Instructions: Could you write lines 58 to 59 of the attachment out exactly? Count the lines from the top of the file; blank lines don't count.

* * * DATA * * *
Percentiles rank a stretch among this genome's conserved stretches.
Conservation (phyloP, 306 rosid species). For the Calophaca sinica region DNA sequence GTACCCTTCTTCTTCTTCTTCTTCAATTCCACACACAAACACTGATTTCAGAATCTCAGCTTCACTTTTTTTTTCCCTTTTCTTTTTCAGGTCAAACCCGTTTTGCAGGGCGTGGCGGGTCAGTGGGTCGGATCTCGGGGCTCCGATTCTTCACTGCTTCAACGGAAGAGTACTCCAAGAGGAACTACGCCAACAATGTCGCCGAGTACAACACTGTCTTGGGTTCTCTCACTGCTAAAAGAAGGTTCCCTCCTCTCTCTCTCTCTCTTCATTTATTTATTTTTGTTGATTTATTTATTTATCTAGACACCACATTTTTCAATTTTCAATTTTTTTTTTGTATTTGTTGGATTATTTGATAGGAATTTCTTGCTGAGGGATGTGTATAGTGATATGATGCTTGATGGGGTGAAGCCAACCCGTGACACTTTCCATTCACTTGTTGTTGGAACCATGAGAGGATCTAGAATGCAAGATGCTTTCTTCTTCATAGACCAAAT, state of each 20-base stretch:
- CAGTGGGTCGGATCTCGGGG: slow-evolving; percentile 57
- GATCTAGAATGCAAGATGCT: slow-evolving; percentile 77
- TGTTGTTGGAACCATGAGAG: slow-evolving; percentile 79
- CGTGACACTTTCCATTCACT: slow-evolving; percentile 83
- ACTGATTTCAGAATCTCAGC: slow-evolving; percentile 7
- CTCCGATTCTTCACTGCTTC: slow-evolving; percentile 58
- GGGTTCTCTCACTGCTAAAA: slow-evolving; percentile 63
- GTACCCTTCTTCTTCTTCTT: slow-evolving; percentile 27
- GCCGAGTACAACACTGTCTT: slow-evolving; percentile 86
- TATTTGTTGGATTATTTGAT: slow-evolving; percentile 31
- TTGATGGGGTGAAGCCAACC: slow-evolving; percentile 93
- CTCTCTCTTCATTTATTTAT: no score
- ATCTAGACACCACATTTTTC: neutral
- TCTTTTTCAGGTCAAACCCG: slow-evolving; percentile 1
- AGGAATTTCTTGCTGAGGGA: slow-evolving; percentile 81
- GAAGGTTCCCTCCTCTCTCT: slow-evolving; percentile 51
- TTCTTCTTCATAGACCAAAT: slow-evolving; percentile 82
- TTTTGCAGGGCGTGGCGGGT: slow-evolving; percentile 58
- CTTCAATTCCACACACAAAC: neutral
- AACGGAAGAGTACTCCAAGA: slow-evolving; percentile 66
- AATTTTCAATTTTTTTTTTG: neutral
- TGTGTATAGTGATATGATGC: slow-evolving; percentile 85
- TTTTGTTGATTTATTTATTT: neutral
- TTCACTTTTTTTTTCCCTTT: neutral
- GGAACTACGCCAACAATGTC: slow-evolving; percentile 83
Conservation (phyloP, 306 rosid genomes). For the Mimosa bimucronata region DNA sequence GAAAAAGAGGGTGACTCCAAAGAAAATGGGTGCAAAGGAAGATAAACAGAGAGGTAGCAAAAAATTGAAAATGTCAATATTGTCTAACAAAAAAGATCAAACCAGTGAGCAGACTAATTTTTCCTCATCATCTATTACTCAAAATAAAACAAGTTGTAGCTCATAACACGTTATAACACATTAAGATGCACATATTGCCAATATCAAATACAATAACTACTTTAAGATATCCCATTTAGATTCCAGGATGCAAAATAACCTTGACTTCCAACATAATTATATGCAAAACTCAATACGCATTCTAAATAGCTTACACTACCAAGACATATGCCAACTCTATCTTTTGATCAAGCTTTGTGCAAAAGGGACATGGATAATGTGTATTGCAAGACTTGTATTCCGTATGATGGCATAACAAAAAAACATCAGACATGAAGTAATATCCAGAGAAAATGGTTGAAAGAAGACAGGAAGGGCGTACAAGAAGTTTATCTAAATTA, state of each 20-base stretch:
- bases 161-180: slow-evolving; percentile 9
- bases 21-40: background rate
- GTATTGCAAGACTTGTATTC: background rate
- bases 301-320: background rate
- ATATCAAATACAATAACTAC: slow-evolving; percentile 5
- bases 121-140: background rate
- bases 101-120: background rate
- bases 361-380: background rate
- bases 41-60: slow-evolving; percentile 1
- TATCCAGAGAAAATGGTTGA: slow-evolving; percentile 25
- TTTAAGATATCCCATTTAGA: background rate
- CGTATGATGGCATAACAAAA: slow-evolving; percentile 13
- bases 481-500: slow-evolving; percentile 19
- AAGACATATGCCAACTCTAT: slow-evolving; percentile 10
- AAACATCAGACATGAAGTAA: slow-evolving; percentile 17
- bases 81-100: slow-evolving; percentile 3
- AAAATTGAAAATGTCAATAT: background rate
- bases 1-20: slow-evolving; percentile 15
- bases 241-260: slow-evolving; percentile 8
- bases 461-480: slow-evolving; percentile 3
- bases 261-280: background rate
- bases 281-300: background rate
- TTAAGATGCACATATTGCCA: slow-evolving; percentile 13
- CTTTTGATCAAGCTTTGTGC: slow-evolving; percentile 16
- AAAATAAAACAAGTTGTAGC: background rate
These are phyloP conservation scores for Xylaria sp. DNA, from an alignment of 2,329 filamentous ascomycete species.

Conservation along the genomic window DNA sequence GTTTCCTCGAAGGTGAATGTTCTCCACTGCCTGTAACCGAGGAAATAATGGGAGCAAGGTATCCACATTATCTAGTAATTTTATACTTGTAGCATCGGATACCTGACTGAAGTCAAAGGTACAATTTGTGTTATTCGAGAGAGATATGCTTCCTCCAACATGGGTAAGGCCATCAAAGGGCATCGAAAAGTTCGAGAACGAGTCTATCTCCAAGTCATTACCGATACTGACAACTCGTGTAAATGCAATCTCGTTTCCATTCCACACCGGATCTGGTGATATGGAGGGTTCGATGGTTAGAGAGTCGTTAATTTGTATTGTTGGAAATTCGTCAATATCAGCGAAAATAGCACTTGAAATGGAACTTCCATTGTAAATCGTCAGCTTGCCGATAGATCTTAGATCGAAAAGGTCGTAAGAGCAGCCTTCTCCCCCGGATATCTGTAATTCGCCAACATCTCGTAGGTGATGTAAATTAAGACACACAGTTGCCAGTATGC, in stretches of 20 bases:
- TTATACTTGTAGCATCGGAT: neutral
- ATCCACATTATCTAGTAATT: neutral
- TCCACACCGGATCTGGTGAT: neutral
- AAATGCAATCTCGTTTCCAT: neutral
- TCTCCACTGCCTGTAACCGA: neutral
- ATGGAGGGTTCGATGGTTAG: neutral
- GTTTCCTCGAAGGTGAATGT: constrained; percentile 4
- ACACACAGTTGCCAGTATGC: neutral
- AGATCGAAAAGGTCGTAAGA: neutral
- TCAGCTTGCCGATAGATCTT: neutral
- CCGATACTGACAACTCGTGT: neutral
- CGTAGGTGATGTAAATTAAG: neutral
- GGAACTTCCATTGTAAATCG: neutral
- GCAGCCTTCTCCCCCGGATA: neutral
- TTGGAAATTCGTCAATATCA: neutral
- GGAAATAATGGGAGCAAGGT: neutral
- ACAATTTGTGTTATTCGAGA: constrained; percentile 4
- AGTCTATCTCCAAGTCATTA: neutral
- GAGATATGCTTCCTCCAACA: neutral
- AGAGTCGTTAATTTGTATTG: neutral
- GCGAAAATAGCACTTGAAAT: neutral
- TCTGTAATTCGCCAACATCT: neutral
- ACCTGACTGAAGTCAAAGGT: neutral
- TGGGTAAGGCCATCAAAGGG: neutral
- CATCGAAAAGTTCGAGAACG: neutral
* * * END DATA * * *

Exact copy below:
- TCCACACCGGATCTGGTGAT: neutral
- AAATGCAATCTCGTTTCCAT: neutral